Re: Is there any way...

David Schwartz (
Tue, 24 Feb 1998 23:53:44 -0500

Store the MD5 hash of each password in a publically readable place. This
is similar to how every UNIX system without shadow passwords works. It will
have the same strengths (anyone can easily check anyone's passwords) and
weaknesses (dictionary attacks) as that approach.

>I want a very simple thing: to be able to
>encrypt AND DECRYPT password.

You don't mean that. If everyone else can decrypt my password, why
encrypt it? Perhaps you mean that they can _validate_ my password?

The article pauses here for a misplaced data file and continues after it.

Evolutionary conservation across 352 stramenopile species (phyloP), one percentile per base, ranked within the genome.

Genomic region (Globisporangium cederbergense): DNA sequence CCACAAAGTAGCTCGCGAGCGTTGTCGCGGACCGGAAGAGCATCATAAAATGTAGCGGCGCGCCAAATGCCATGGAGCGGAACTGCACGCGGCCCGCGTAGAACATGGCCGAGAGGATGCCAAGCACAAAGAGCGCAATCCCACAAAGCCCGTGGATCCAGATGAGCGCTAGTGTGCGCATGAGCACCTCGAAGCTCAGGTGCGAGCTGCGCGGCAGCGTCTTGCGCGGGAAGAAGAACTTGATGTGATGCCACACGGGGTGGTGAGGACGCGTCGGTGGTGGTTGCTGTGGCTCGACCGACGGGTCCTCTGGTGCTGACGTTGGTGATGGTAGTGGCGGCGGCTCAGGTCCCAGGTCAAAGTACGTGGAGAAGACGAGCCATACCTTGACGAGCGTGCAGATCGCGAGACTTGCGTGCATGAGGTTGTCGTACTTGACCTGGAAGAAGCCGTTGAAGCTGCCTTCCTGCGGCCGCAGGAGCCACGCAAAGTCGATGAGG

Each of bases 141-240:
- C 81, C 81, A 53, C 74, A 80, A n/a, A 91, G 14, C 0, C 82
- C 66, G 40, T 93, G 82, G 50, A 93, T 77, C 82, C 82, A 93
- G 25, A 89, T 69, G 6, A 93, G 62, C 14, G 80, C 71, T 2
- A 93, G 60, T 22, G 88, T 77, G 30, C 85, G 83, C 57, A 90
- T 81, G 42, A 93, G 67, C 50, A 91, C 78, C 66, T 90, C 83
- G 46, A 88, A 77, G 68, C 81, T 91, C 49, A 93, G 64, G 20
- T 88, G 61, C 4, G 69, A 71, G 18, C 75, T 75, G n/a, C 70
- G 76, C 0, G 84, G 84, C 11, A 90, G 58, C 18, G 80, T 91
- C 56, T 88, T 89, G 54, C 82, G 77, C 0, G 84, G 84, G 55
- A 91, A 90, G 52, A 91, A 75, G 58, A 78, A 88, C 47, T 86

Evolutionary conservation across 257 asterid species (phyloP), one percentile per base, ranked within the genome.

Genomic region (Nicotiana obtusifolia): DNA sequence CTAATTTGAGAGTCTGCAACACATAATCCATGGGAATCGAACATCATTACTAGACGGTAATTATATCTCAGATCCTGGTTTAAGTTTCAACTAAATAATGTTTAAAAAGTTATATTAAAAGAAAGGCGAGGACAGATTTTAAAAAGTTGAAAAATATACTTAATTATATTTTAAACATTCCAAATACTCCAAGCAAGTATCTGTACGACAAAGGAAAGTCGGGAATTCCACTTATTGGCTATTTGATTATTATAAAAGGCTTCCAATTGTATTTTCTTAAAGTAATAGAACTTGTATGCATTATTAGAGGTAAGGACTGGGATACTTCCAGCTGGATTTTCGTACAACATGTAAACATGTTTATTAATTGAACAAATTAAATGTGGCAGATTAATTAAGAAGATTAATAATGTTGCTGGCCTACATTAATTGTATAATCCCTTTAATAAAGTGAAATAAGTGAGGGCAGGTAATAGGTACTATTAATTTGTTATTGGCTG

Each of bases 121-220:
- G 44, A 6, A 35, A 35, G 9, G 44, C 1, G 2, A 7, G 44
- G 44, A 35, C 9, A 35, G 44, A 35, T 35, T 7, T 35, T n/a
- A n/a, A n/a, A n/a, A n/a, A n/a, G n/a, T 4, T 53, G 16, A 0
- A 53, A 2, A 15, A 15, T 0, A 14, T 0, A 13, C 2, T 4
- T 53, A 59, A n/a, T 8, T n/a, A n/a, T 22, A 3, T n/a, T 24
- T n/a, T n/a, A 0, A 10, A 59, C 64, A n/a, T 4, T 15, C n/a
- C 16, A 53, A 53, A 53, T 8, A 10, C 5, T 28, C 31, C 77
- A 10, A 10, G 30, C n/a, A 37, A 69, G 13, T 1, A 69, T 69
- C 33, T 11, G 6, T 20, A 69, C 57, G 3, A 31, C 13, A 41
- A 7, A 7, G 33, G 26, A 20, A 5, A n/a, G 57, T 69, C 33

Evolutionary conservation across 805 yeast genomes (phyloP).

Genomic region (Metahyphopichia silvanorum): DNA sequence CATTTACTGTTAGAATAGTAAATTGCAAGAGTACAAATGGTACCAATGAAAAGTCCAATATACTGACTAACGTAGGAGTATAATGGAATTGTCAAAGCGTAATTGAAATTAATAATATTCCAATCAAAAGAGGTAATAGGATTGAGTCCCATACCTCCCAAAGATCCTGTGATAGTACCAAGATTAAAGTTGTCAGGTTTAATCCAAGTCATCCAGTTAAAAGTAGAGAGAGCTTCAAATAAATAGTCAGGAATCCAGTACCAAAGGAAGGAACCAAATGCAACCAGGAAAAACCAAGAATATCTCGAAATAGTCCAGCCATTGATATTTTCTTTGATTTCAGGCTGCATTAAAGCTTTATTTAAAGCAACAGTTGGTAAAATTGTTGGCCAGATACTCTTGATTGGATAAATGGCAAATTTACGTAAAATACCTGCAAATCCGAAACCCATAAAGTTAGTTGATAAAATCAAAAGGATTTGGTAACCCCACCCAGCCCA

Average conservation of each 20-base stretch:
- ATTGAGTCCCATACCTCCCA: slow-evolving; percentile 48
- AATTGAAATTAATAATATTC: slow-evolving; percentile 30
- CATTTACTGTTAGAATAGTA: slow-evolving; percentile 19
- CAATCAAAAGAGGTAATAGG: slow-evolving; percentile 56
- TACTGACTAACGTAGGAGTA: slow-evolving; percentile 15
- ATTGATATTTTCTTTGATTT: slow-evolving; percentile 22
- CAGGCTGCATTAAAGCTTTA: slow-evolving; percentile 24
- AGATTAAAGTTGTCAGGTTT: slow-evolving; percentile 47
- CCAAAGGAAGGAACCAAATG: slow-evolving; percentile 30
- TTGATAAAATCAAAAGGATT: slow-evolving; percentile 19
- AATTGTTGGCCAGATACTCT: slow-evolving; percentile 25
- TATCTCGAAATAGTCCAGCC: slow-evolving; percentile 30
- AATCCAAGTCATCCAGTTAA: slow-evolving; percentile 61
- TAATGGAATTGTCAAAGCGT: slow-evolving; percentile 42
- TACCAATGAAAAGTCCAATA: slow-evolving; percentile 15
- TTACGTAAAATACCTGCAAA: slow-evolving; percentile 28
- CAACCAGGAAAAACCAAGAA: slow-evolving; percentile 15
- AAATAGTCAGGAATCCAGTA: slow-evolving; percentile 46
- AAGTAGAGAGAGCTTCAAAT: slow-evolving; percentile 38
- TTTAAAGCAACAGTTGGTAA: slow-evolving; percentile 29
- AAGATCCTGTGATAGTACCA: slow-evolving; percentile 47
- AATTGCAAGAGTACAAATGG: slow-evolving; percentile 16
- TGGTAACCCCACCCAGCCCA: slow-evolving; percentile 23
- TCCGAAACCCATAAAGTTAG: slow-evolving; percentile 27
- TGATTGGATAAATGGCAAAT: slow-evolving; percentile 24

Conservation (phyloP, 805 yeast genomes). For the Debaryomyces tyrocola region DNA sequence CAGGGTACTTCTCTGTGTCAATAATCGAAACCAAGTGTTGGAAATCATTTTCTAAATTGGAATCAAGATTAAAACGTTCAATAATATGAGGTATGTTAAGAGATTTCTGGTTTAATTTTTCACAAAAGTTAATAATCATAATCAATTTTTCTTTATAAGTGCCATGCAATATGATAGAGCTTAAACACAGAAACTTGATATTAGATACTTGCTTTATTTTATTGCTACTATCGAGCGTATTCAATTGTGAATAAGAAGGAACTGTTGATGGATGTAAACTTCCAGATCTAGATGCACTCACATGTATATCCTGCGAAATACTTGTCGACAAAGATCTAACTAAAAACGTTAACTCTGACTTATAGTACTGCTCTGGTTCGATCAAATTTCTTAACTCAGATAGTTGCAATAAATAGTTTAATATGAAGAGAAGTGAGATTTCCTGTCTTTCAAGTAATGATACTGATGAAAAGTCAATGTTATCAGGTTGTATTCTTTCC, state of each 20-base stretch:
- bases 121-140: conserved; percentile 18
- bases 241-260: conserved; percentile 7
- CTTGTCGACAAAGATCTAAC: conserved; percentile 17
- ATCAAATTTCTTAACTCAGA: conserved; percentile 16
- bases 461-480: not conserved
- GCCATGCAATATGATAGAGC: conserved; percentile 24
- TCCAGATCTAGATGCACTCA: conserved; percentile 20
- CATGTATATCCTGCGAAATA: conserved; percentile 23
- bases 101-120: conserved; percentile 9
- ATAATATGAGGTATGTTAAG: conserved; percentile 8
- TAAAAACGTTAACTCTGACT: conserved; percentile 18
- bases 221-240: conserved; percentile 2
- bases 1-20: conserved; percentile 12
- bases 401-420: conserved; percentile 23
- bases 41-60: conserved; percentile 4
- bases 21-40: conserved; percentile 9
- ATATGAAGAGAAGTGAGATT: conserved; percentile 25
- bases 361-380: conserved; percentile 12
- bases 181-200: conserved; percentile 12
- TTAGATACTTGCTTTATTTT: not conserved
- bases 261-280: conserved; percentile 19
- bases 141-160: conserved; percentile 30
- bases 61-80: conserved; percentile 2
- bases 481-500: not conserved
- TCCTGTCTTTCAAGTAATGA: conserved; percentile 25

>Now, if I am, say, user "smitty"
>and I want to
>encrypt my password for some application
>and store it into some readable by
>everyone file. Other users will do
>the same for their passwords.
>Now, how to make it so that
>only the owner can decrypt his/her own
>password providing the source code
>for the programs which will do encyption
>and decryption
>should be publicly available?

Why does the owner need to decrypt his password? Presumably the owner
knows his password.

>My thought was to use some global
>variable which gets assigned to
>user process by the kernel
>(hence my posting to this list)
>and which is completely unknown
>for other users/processes as a seed to the
>"crypt". Obviously, I can
>use neither PID nor UID for the
>purpose because they are known
>to other users..

Why does the crypt seed need to be unknown? What can other users do with
the seed?


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